From left to right: Don Greenbaum and Ernie Gross

 

We had just seen a film depicting the liberation of Dachau. Two men were going to speak after the film, men whose stories had been part of the film’s subject matter. One was Don Greenbaum. Now in his early nineties, Greenbaum was a boy of 18 when he joined the army. He was part of the invasion of the Normandy coast during D-Day. He survived the Battle of the Bulge. He was one of Dachau’s liberators on April 29, 1945, a witness to the Final Solution.

The other man was Ernie Gross, who was deported at the age of 15 to Auschwitz, where his parents and younger siblings died. He spent a year at various labor camps, became ill, and was sent to Dachau to die. On the day he was marched toward the gas chambers, the Americans liberated Dachau and saved his life.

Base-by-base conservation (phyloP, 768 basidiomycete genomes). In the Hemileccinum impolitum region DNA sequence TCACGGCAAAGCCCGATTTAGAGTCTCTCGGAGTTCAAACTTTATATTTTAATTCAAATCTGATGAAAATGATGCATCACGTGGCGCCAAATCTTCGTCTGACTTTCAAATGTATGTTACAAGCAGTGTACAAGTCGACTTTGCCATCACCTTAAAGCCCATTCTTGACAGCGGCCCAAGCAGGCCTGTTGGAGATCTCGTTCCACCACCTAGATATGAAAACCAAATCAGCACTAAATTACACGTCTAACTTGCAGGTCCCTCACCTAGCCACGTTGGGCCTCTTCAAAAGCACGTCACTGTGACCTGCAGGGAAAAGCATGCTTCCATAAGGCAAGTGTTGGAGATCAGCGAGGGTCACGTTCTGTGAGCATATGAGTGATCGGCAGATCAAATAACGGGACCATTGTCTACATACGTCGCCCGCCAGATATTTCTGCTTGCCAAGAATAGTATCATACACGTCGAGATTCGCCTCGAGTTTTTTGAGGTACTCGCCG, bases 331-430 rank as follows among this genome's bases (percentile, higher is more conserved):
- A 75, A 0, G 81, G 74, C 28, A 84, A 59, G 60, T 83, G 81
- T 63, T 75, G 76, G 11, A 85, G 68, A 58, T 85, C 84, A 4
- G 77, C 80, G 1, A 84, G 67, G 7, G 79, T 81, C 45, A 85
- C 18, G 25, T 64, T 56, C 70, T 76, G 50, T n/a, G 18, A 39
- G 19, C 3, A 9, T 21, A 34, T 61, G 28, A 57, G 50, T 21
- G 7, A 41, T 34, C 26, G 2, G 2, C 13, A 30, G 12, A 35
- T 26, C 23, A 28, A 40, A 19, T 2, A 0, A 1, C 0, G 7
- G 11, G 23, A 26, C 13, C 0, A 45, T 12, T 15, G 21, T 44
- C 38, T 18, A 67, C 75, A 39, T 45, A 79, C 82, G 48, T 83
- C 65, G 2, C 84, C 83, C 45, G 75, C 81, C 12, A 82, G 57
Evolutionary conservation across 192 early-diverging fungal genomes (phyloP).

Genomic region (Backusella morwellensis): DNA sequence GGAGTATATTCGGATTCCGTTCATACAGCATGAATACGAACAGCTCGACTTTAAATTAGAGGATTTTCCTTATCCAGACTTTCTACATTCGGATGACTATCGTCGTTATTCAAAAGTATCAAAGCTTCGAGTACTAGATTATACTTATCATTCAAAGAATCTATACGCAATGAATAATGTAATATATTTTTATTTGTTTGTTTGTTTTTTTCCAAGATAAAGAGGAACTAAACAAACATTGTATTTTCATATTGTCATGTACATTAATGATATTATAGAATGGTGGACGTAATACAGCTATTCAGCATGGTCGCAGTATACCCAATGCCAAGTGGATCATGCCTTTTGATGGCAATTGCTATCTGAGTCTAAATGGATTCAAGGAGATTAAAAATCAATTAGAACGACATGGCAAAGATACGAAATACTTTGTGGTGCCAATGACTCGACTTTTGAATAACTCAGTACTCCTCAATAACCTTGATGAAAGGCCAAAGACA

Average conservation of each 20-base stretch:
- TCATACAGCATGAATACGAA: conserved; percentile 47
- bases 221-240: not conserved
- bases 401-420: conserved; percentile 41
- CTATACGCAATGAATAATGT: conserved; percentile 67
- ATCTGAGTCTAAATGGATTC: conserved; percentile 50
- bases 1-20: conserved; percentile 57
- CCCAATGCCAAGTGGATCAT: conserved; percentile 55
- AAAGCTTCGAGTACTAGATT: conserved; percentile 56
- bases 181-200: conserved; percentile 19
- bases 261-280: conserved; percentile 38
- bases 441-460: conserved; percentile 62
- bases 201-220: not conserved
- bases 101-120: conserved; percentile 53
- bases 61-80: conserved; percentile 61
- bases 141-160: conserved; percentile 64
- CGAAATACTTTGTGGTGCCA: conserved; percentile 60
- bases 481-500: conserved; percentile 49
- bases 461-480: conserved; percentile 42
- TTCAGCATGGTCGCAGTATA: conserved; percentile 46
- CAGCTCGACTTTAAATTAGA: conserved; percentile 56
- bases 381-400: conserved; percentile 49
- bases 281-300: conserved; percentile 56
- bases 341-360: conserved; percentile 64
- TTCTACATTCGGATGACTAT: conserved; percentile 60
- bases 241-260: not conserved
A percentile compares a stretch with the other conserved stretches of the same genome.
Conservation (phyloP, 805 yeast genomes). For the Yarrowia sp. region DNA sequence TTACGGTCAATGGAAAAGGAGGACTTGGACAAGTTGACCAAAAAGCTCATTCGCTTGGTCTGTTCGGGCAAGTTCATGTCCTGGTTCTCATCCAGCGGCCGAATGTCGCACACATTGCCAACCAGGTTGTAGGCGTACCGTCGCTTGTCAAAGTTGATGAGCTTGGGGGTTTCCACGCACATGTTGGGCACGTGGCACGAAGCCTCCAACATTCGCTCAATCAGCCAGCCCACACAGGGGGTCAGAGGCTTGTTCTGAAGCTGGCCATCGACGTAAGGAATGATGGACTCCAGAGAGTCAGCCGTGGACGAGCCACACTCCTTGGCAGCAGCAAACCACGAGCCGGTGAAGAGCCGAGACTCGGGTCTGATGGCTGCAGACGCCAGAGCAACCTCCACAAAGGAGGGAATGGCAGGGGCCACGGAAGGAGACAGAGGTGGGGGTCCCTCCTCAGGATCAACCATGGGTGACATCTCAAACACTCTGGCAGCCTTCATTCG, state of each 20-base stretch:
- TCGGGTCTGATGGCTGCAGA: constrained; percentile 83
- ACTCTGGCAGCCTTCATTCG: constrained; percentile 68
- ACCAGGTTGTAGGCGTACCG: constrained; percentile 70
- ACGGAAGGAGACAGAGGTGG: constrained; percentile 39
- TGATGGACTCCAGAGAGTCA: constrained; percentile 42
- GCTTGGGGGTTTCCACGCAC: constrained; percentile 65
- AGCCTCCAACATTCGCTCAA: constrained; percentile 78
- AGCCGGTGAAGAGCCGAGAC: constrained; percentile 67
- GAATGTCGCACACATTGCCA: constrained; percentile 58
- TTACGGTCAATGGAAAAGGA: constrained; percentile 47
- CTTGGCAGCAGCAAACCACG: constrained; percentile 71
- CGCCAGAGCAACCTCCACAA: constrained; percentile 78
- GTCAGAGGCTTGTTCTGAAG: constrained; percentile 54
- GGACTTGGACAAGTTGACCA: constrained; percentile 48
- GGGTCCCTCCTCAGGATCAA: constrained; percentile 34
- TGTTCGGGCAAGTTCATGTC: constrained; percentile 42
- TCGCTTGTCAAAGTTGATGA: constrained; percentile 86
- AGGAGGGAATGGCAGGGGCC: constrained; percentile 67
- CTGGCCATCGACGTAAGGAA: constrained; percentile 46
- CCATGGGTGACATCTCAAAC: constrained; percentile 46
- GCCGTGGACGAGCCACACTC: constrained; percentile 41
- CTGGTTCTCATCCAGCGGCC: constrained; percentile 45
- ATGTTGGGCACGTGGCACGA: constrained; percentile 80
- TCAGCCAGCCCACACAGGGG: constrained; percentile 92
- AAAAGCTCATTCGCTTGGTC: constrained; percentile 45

The film was devastating.

Afterwards, there was a short intermission before the two men spoke. Refreshments were also served.

I sat in the school lobby wondering, as I always do, how it is that anyone can speak, much less reach for a cookie and soda after witnessing the kinds of scenes we’d just such films depict. But the question is stale and unhelpful. One might as well ask how any of us go about our lives given the trauma and horror occurring in our world in any given moment.

Still, it seemed to me that we could have taken a moment for silence. We could have asked those present to sit or stand quietly for just a few moments. We so rarely offer ourselves the silence we need.

When the two elderly men made their way to the stage, I wanted to stand. I wanted us all to stand, in silent recognition of the story they carry, the narrative they tell.

Don Greenbaum began by noting their age and acknowledging that they would not be able to tell their stories for very much longer.

Ernie Gross told us that when he first tried to speak about the Shoah, he was barely able to get the words out. So, he added, he learned that he would have to use humor now and again to get through everything.